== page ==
A paleoshoreline is a shoreline which existed, in the geologic past; note paleo means old or ancient; see perched coastline, a fossil coastline currently above the present coastline.

Due to tides, the ocean advances and recedes, commonly twice per day. But sea level can advance and recede quite slowly, and finding paleoshorelines is more tricky. A lake may have a paleoshoreline.

Just of the coastline of North America, in the last 15,000 years sea level has varied from over 100 metres (330 ft) below, to as high as 10 metres (33 ft) above its present level. That entire time, humans have lived in North America.

Paleoshorelines have been inferred, on Mars; see Burgsvik Beds and Martian dichotomy.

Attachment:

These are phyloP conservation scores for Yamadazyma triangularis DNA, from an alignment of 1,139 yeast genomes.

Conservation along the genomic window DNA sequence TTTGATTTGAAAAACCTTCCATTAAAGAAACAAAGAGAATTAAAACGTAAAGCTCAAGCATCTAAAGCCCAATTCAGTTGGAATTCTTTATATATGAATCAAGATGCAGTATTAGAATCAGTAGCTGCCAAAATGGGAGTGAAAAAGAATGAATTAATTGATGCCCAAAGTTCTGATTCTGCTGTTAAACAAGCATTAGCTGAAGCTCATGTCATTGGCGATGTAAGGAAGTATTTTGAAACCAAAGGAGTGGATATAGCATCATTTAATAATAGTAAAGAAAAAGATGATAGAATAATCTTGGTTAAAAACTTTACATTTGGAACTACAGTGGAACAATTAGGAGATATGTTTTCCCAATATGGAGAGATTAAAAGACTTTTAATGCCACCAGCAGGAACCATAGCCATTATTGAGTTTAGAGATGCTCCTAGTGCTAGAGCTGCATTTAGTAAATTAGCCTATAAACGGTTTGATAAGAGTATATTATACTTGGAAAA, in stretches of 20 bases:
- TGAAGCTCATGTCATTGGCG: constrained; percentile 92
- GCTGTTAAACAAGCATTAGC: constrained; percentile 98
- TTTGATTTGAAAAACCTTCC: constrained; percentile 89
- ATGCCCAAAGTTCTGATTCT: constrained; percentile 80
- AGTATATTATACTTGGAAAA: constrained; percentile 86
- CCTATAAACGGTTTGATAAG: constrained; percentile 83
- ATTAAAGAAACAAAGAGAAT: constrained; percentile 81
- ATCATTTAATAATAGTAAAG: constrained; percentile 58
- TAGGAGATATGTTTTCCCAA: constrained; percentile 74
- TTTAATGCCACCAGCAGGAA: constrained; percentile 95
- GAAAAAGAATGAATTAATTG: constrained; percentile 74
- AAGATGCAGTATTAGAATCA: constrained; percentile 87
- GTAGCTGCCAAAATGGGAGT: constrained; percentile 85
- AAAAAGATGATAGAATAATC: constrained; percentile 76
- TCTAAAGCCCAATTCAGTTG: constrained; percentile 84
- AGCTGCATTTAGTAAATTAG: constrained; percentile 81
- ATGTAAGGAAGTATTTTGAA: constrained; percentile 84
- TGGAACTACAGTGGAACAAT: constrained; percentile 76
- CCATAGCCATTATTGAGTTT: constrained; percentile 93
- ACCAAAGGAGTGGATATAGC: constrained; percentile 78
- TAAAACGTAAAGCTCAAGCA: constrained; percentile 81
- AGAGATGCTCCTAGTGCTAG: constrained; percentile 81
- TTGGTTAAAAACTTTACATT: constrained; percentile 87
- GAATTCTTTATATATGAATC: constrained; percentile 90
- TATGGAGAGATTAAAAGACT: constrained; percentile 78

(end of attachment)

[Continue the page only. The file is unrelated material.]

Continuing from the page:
Image of the Bering land bridge being inundated with rising sea level across time
Paleoshorelines illustrated: Beringia sea levels (blues) and land elevations (browns) measured in metres from 21,000 years ago to present

Why do paleoshorelines matter?

Paleoshorelines capture valuable records of environmental change and can tell us about modern shelf ecosystems. These structures can indicate distributions of seabed features that are habitat of marine life; they also may shed light on the location of coastal resources once used by humans, thus so are of archaeological significance.


See also

External links and references

Physical geography

Bodies of water

Uses material from the Wikipedia article Paleoshoreline, released under the CC BY-SA 3.0 license.